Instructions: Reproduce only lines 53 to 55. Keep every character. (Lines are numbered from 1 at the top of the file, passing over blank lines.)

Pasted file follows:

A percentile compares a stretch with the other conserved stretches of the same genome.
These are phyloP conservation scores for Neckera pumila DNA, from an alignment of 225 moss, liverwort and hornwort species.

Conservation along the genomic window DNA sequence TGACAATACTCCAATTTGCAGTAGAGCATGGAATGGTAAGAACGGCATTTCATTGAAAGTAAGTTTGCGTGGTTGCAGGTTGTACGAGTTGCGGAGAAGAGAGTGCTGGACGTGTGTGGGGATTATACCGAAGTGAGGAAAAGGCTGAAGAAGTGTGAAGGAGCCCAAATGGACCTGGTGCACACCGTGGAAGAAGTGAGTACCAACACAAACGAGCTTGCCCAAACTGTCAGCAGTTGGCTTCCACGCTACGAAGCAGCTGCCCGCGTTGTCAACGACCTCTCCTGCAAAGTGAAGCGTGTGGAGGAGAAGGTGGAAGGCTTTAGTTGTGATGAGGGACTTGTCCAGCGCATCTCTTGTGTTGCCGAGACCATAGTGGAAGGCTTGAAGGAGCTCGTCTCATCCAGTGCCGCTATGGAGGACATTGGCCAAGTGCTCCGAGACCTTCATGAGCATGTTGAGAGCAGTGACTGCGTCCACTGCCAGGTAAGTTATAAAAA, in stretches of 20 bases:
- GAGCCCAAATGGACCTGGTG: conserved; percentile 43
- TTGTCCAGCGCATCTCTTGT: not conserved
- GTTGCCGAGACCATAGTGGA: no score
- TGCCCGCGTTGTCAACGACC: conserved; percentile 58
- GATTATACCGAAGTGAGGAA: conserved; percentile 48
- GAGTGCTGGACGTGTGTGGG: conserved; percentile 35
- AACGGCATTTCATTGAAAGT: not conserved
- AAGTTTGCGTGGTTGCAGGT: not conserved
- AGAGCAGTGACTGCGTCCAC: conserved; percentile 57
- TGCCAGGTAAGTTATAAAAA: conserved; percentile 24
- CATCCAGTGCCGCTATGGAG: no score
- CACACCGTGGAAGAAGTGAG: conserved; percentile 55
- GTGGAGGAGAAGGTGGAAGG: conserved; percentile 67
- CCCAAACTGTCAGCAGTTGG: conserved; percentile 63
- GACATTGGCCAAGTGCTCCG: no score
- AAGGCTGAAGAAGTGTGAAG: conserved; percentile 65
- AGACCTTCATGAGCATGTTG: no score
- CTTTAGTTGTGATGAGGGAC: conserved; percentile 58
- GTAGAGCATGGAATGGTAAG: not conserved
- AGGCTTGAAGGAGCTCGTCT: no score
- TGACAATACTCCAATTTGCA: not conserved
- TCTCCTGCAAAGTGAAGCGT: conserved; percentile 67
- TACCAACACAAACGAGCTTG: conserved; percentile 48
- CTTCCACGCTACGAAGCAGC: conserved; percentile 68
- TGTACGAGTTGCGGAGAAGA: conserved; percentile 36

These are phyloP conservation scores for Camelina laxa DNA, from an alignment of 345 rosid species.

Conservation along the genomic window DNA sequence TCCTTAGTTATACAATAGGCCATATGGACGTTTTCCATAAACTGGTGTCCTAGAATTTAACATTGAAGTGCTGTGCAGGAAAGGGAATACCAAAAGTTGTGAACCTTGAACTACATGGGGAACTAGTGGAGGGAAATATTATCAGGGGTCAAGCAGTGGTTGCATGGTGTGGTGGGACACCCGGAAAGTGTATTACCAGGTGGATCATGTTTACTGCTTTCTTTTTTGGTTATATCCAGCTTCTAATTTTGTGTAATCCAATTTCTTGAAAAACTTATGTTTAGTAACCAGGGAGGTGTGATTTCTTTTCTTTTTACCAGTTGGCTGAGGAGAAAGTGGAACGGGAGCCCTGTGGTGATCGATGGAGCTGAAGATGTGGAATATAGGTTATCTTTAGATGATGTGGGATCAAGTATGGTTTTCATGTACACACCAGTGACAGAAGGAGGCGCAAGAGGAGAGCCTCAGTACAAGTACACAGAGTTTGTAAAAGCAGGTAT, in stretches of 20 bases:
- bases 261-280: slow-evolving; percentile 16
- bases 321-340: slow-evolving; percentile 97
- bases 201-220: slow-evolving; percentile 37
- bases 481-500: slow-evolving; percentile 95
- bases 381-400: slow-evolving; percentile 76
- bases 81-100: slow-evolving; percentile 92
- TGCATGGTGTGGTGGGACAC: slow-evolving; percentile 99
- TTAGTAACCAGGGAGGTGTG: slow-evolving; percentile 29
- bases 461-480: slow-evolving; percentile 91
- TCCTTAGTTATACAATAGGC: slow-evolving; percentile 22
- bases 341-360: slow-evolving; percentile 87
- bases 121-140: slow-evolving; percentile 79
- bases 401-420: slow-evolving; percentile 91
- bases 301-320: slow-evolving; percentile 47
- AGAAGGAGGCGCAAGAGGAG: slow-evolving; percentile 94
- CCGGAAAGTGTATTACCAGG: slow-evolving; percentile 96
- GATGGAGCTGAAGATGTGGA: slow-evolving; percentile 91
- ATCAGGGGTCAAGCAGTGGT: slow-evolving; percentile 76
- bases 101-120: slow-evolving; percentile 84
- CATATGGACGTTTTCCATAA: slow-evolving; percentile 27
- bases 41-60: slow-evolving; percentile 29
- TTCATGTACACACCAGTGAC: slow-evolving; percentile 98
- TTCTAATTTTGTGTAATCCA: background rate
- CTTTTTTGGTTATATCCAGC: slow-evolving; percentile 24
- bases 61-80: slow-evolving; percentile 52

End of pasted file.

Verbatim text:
- TTCTAATTTTGTGTAATCCA: background rate
- CTTTTTTGGTTATATCCAGC: slow-evolving; percentile 24
- bases 61-80: slow-evolving; percentile 52